by Agnieszka Pasieka
One of the things that surprised me most after I began doing research on European far-right youth activists was my research participants’ statements on how much they love anthropology. Not Mussolini, not Christianity, not philosophy, but precisely anthropology. “How dare you?”, I would comment on such statements in my head, assuming that they completely misunderstood what anthropology is about. For how can one love anthropology while hating the Other, or at least certain others? Doesn’t anthropology imply a sort of “love-all-the-humanity” approach, no matter how naïve this may sound?
Yet as it usually happens in ethnographic work, or at least in meaningful ethnographic fieldwork – the one that also forces us to turn the gaze towards ourselves and to reflect on our own positionality – I came to realize that I had to ask a reverse question: How do I dare question my research participants’ inspirations from anthropology? And why should I assume to know what anthropology means to them? After all, I would not make such an assumption about other kinds of claims or practices that anthropologists are trained to try to understand from research participants’ point of view: marriage rituals, values attached to labor, or ideas about God.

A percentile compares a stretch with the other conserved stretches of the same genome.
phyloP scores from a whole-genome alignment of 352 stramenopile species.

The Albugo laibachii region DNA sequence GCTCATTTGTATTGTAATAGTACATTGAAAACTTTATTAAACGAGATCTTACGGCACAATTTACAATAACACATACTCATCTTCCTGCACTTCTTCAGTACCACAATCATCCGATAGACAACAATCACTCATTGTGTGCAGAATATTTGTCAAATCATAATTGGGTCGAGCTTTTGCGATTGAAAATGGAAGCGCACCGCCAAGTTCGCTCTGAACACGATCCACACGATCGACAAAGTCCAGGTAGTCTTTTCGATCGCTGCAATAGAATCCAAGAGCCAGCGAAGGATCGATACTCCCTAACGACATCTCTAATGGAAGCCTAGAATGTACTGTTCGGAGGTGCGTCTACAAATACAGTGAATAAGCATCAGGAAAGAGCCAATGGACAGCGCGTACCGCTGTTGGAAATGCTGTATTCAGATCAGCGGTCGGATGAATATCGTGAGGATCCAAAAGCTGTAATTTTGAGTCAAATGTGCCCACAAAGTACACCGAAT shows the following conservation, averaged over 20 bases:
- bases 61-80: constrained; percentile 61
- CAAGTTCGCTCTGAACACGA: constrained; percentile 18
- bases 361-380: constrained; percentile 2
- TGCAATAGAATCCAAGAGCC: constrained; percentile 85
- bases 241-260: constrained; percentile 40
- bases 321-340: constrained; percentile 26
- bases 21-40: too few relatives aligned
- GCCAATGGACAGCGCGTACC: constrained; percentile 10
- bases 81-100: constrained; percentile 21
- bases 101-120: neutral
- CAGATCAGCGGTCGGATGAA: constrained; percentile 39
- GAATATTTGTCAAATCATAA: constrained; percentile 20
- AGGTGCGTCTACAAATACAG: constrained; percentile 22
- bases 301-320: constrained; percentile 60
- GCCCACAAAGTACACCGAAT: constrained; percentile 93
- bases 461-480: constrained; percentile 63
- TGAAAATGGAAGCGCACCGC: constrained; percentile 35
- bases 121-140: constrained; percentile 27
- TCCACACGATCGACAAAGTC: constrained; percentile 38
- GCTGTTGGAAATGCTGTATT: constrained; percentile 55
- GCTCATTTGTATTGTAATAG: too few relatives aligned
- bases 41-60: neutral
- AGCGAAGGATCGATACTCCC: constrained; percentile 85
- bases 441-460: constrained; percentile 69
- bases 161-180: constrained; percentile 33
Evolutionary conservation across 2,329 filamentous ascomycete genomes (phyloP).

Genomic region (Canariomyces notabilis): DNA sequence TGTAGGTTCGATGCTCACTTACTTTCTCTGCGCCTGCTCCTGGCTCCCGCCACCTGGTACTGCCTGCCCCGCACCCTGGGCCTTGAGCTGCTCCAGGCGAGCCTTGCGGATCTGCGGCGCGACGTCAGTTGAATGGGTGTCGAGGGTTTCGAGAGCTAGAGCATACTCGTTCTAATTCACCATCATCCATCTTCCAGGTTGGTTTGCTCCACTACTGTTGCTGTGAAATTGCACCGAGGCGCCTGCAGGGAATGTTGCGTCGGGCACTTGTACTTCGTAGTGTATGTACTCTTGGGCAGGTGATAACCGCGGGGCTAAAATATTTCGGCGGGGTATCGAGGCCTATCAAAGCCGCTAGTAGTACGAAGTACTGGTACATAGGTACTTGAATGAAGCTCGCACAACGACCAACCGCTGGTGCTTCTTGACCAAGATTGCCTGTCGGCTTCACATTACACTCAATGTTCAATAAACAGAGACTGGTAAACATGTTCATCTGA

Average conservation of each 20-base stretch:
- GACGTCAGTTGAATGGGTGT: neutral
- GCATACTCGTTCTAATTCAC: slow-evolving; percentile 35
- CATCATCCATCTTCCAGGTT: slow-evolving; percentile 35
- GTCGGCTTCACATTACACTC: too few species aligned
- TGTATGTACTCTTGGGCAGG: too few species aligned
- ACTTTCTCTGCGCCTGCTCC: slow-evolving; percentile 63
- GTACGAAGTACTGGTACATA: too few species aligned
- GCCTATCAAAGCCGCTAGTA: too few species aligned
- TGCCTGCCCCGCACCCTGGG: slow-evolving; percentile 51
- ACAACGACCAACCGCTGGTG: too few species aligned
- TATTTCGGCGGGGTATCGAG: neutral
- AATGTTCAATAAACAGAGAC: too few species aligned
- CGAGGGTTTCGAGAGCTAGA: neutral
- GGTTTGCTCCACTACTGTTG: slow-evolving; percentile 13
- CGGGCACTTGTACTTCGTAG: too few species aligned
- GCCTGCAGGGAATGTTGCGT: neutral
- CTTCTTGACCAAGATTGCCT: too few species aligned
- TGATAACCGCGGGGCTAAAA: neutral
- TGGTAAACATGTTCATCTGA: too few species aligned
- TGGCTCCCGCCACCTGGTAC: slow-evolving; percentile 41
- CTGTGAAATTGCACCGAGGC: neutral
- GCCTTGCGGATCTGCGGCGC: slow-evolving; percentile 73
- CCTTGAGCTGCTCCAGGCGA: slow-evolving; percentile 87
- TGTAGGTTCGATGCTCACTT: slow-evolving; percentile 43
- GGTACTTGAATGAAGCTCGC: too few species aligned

“I simply love Levi-Strauss,” Alberto, an activist from Southern Italy would tell me. In stating his fascination with Levi-Strauss’s travelogues, Alberto expressed the sense of loss that in his view characterizes modern times.
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